April 15, 2014


The Kenyan middle class might soon be subject to a housing crisis and high property prices as urban centres haven’t built enough housing.

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Housing crisis and high property prices looming for Kenya urban classes

Housing crisis and high property prices looming for Kenya urban classes

There is a looming shortage for housing in Nairobi County for the urban middle class, a new report has revealed. According to the STATE OF DEVELOPMENT REPORT, which was released by the Kenya Property Developers Association and HassConsult last week the city’s population is growing at an average of 7 per cent per annum however housing is growing at a snail’s pace.

As reported, the middle-income class is increasing at a very fast rate and the housing gap is expected to hit a shortfall of 1.6 million units by 2030.

The report attributes the much foreseen housing shortage in the city to failed development goals, sharp increases in land rates and higher city council construction and permit fees which were raised by between 200 times and 1,250 times their previous level; For instance, the country’s aim was to be building 200,000 housing units a year in Nairobi to create a world class middle-income city by 2030. But in 2013, just 15,000 housing units were planned with more than 90% being apartments.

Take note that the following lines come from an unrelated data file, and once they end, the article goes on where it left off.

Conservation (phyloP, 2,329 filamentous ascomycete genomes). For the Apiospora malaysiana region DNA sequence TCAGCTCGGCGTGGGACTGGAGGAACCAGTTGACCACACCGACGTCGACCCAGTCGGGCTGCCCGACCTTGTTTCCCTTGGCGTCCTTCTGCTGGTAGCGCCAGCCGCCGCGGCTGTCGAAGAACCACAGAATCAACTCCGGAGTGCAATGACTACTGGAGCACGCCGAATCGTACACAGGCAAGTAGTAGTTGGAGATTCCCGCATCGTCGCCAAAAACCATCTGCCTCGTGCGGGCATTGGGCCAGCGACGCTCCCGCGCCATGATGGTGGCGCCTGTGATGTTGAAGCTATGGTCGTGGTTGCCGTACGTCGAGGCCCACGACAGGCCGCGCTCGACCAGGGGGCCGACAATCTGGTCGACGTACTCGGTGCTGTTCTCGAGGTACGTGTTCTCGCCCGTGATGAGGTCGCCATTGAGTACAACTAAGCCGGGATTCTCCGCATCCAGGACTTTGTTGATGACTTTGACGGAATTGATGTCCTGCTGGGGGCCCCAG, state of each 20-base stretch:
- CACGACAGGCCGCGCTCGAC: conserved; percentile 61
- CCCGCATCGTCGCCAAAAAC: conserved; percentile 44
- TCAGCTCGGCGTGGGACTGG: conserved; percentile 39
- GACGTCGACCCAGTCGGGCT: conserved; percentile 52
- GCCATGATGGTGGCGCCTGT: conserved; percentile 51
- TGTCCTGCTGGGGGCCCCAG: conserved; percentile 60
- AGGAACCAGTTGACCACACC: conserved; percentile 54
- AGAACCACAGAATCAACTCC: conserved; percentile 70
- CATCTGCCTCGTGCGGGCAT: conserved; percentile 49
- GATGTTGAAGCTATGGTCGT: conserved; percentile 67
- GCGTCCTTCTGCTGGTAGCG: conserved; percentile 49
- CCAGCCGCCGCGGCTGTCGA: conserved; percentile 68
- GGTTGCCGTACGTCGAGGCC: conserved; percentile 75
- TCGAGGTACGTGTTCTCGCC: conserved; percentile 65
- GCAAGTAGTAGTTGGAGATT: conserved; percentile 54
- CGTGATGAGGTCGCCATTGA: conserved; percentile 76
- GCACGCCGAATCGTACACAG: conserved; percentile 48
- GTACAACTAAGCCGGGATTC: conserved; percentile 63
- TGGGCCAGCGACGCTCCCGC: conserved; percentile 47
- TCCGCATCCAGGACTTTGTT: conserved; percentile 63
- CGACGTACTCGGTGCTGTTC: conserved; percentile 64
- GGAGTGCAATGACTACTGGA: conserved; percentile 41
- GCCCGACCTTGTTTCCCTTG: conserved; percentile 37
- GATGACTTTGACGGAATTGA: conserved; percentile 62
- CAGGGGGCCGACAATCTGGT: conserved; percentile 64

The gap between lending rates and the Central Bank of Kenya’s base rate has also been blamed for further intensifying interest rates for the financing of both development and property buying.

“Nairobi has declared its intention to emerge as a world class city, but this depends on a sharp increase in construction where current trends are instead slowing down the development industry’s rate of growth,” said Robyn Emerson, CEO of KPDA.


The prices of property in the country are also reported to have risen almost three-fold in the last decade, making home ownership a preserve of the rich as majority of the population are forced to contend with renting. As the STATE OF DEVELOPMENT REPORT indicates, “the market is underleveraged, with a near insignificant proportion of mortgage financed purchasing, and ongoing demand growth and rising shortages – making for a resilient price trend through all shocks.”

The report also points out the lack of affordable home loans which is steering the rising demand for the rental market. It’s believed that only 22,000 mortgages have been serviced in a country of about 42 million.

According to Ms Emerson the STATE OF DEVELOPMENT REPORT, which is Kenya’s first ever annual report on the state of development is a key plank in the criteria for getting Kenyan property re-graded as a transparent investment asset.

Currently, based on the quality of information on its real estate, Kenya is ranked 67 of 97 countries on the Jones Lang LeSalle Global Real Estate Transparency Index. Investors use the index to assess the safety and appeal of regional real estate investments.


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